Saturday, March 20, 2010

So the whole Holocaust thing.

Maybe once a day my dad will point out something to do with the Holocaust. There are small reminders around the city: little plaques on the sidewalk outside buildings Jews used to live in, a memorial wall in a shopping mall built over a demolished Jewish cemetery, a hulking Nazi bunker right next to the fairground. I always get awkwardly quiet at these moments; I don't know what to say.

It's a lot more personal for him; his parents were Holocaust survivors (as were my mother's), and a lot of their siblings and family and friends were killed. My knowledge is third-hand, and sketchy; my father's parents didn't like to talk about their experiences and they died a while ago. I suppose my father knows but it's not information he volunteers. I was 20 before I even knew that Yiddish was his first language.

I'm the first generation of my family to grow up white. My cultural heritage is a factoid, somewhere up there with my blood type on things that people only learn after knowing me a while and never really care about. I've never had anyone insult or attack me for being Jewish or non-jokingly use a slur against me. Although I'm fairly well educated about it, I don't follow the Jewish religion much. I make no special effort to befriend or date other Jews. My Hebrew and Yiddish end at the swear words. I straighten my hair and dye it red.

So I'm uncomfortable talking about the Holocaust because I'm neither an insider who can feel anger or grief, nor an outsider who can offer sympathy and sorrow. This isn't exactly "look what happened to my people," but it certainly isn't "I'm so sorry what happened to your people." Maybe what I'm feeling is that after what my family went through, I should be a Jew. I feel uncomfortably guilty that people so recently would hold on to their faith in the face of death, and I'm giving it up just because it's kind of old-fashioned and inconvenient.

I suppose family guilt is the Jewishest emotion of them all.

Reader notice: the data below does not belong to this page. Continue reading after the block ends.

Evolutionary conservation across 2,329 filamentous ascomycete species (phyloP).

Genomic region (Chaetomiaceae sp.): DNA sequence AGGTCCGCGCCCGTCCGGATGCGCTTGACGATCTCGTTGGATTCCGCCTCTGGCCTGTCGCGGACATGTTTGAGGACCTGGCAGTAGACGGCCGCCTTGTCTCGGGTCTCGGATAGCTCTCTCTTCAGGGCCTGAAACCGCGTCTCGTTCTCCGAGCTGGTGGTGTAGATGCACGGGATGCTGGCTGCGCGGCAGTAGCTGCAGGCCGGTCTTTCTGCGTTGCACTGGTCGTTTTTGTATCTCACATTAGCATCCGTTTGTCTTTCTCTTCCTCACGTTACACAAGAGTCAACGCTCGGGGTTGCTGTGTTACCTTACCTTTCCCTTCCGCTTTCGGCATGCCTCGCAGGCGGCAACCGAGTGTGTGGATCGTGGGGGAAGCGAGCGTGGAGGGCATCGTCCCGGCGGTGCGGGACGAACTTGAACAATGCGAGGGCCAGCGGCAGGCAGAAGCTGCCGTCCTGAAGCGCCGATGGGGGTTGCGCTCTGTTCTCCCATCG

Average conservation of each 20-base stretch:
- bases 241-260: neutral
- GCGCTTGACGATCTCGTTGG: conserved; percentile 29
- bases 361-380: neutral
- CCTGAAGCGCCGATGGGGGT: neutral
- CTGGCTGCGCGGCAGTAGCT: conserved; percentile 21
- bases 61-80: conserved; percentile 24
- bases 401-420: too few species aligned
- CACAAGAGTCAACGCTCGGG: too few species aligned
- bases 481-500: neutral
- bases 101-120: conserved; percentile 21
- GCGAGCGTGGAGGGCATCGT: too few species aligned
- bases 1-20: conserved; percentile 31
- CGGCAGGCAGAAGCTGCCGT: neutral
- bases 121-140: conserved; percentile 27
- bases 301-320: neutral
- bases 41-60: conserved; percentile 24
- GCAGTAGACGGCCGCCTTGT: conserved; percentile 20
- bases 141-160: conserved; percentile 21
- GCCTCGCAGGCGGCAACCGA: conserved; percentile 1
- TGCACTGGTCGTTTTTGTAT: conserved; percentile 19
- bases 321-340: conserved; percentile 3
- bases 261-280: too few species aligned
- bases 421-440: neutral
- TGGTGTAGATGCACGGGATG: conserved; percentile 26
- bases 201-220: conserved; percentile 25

1. It's also a question of whether your local Jewish identity cultivates a sense of continuity with the Shoah, an Israeli with your family history, doing your job, could possibly be offered a "multi-generational descendants of survivors" support group if interacting with survivors of your grandparents' generation in the course of your job proved emotionally difficult.

    I don't think your disconnect is anything other than a reflection of the way different communities deal with history.

  2. Eurosabra - For once, I think you've got a point. (I don't think my job is very relevant, though, I encountered probably one Holocaust survivor a year.) The communities I live in--the geek community, the EMS community, the sex-positive community--are all about moving forward and making your own judgments with very little sense of history.

    There's a lot of things in Judaism I disagree with. The dietary and other behavioral laws, the circa-1300 gender roles, the prayers and services that often carry very little personal meaning for me. I'm not an observant or involved Jew because I want to avoid these things and I live in a culture that says it's okay to make that kind of decision.

    Which on balance I think is a good thing. I think it's good that I eat delicious treif and if I have a son I won't cut up his penis and I worship in ways that make me actually feel something.

    But the joy of being my own original Holly can make me forget where I came from. And when I'm hit headfirst with a reminder of that, it's... awkward.

  3. I have the same deal, more or less. My maternal grandmother is an Auschwitz survivor (and a very difficult old lady) and my mom has had to deal with the repercussions all her life. On the other side, there's my Indian dad with Hindu heritage. And being an atheist I have this tendency to just ignore my religious roots because paying attention to them makes me feel, well, GUILTY that I don't know more and don't really WANT to know more.

    I also get that sort of weird alienated feeling whenever someone mentions the Holocaust, or Judaism, or any religion at all, really... or the fact that people mention I'm Indian/ European (while living in America) or American (when I'm visiting family in Europe).

    Also this comment might be a little creepy since you posted in March last year... I may or may not be going through your blog backwards because it's the most inspiring thing I've found in a long while.